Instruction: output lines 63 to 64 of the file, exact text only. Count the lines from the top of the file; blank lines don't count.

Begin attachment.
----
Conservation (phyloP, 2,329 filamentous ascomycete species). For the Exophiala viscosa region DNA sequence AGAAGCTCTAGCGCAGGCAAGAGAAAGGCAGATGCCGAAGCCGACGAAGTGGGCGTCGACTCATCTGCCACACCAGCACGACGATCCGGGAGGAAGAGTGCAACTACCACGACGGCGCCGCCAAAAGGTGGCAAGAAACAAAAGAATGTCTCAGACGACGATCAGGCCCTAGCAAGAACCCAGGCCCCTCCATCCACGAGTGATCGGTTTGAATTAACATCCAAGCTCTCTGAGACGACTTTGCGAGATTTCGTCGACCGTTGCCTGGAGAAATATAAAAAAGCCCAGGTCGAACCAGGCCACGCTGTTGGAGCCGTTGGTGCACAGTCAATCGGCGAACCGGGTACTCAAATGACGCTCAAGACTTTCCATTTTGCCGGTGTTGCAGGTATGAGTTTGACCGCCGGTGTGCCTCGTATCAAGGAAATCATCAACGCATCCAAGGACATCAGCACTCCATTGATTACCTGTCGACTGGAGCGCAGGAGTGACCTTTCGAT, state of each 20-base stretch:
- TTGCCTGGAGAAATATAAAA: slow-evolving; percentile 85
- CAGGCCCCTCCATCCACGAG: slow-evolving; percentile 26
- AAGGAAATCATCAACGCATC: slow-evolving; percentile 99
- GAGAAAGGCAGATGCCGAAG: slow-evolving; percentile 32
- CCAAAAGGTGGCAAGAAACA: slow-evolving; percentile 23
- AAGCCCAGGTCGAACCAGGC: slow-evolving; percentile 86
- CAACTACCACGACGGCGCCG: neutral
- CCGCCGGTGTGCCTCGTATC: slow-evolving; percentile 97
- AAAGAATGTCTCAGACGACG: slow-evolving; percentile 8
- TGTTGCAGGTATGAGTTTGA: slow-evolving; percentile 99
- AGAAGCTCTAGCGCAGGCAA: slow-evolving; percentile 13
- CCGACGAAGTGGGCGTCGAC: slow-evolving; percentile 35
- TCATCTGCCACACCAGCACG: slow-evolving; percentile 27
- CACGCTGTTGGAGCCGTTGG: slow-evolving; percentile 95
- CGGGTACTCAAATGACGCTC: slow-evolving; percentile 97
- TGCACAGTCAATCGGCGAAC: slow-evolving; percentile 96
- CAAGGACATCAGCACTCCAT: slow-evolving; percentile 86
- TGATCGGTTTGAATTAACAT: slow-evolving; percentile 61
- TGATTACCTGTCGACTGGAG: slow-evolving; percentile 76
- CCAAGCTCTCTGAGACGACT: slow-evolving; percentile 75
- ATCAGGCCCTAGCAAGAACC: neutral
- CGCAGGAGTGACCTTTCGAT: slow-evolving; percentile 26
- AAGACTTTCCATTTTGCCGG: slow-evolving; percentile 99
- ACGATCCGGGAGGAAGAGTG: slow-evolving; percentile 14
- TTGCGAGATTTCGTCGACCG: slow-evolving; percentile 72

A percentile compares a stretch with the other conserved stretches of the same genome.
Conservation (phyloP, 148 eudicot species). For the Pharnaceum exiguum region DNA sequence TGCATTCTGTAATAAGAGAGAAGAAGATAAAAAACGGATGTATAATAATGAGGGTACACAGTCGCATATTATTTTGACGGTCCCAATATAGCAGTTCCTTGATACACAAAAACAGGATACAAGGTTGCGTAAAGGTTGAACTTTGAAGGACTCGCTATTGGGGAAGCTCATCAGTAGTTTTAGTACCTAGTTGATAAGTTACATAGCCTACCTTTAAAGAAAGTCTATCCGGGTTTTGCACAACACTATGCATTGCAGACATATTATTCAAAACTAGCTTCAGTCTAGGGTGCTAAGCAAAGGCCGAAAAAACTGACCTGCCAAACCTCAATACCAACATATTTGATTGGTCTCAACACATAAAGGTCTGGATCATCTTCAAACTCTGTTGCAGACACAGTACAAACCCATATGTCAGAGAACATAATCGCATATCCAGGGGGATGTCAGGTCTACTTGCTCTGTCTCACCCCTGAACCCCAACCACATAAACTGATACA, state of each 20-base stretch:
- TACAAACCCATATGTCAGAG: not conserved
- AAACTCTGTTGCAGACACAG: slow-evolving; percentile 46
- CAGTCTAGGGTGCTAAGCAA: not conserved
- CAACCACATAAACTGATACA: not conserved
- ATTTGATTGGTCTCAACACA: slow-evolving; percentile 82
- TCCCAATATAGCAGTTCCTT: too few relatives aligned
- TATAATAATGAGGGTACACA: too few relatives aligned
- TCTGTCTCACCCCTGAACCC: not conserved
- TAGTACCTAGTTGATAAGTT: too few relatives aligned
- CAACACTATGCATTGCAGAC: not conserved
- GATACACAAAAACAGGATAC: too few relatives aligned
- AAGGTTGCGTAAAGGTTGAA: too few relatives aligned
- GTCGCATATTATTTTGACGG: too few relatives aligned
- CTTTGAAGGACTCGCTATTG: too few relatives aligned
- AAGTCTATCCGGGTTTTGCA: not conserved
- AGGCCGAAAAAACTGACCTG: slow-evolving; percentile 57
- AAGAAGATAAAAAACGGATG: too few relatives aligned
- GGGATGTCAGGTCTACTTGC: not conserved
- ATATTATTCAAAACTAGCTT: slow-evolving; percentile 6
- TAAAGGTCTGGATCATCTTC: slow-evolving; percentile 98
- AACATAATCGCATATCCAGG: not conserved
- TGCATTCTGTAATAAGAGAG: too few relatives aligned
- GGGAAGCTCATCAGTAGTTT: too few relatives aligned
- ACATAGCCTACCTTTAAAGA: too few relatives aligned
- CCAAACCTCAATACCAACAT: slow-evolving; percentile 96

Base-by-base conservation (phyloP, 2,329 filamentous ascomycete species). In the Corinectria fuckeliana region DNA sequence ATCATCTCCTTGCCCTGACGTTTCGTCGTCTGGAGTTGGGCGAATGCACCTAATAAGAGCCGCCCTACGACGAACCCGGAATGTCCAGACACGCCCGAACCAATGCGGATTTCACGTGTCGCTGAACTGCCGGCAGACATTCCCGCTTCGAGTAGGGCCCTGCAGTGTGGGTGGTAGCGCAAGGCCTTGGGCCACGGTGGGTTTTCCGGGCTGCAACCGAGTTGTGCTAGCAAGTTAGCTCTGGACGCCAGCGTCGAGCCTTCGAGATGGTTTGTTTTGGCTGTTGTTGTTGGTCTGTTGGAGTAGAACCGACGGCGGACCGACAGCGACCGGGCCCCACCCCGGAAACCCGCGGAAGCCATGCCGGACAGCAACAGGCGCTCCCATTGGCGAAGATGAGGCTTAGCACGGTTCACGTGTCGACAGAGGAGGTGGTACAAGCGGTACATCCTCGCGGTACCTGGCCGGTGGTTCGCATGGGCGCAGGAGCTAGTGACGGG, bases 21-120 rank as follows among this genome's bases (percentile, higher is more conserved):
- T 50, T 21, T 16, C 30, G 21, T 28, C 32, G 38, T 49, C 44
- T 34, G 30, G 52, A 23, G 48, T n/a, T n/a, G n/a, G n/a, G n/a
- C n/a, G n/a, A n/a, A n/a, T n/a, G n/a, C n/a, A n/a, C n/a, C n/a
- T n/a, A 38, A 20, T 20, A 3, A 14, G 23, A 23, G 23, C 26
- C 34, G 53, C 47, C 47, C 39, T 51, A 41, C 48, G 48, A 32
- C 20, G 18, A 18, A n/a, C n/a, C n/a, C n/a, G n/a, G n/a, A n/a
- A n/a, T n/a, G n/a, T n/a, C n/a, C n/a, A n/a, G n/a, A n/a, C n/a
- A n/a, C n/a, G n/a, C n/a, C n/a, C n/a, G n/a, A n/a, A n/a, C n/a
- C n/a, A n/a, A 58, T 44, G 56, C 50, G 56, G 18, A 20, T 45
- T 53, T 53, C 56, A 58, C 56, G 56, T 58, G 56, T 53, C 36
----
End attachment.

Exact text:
- C n/a, A n/a, A 58, T 44, G 56, C 50, G 56, G 18, A 20, T 45
- T 53, T 53, C 56, A 58, C 56, G 56, T 58, G 56, T 53, C 36